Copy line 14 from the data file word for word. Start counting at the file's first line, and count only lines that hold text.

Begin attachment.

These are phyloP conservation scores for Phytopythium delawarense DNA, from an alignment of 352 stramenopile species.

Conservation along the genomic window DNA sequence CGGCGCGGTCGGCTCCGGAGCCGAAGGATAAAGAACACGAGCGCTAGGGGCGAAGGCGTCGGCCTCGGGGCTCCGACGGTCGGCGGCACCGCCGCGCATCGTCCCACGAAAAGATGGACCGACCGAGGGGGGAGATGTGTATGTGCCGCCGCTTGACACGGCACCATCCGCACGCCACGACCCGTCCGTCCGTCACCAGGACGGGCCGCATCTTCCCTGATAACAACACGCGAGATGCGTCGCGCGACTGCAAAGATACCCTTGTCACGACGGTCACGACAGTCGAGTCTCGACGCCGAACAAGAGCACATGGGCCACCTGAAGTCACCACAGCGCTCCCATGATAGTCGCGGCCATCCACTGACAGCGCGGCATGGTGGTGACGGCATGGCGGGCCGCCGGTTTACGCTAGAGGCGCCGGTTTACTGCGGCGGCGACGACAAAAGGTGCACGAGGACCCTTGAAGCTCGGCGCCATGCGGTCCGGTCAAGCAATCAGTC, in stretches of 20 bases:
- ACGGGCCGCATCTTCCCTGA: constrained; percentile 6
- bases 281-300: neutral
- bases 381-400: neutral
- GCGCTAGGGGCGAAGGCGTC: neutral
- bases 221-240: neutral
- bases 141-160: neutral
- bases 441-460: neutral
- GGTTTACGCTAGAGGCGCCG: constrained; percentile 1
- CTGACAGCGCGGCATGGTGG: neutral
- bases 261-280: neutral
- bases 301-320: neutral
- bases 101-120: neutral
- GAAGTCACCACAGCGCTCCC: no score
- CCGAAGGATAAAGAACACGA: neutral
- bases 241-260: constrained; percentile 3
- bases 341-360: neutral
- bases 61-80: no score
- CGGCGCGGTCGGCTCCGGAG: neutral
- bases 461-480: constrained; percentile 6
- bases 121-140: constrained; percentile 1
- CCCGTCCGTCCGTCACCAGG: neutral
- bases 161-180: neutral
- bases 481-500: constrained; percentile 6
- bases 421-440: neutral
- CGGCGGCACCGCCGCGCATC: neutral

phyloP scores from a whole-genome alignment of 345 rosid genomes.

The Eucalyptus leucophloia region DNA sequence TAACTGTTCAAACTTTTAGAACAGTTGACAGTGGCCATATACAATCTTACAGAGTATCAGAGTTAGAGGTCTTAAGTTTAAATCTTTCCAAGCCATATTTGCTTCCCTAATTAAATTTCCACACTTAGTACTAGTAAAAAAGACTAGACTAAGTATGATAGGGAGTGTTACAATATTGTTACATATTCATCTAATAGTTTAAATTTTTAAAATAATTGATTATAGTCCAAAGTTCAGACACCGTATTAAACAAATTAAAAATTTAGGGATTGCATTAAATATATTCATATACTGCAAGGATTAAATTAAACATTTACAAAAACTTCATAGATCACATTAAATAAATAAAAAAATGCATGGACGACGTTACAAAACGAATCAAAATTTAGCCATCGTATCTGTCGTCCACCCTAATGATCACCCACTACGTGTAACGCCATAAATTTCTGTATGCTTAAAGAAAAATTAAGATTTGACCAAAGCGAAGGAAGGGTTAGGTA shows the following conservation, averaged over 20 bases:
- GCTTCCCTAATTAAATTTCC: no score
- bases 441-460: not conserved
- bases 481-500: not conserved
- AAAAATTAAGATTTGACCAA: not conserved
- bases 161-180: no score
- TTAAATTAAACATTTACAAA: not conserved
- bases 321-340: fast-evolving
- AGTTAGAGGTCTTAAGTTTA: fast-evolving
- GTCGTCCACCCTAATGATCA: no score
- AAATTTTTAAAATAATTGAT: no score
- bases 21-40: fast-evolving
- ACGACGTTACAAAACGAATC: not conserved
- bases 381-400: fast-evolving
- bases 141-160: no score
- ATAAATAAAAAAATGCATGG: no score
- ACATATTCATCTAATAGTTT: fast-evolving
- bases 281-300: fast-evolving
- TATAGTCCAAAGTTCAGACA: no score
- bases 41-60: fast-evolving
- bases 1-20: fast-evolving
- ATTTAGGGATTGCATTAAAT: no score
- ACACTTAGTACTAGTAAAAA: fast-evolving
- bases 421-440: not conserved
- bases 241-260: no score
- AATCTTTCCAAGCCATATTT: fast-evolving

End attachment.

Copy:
- bases 101-120: neutral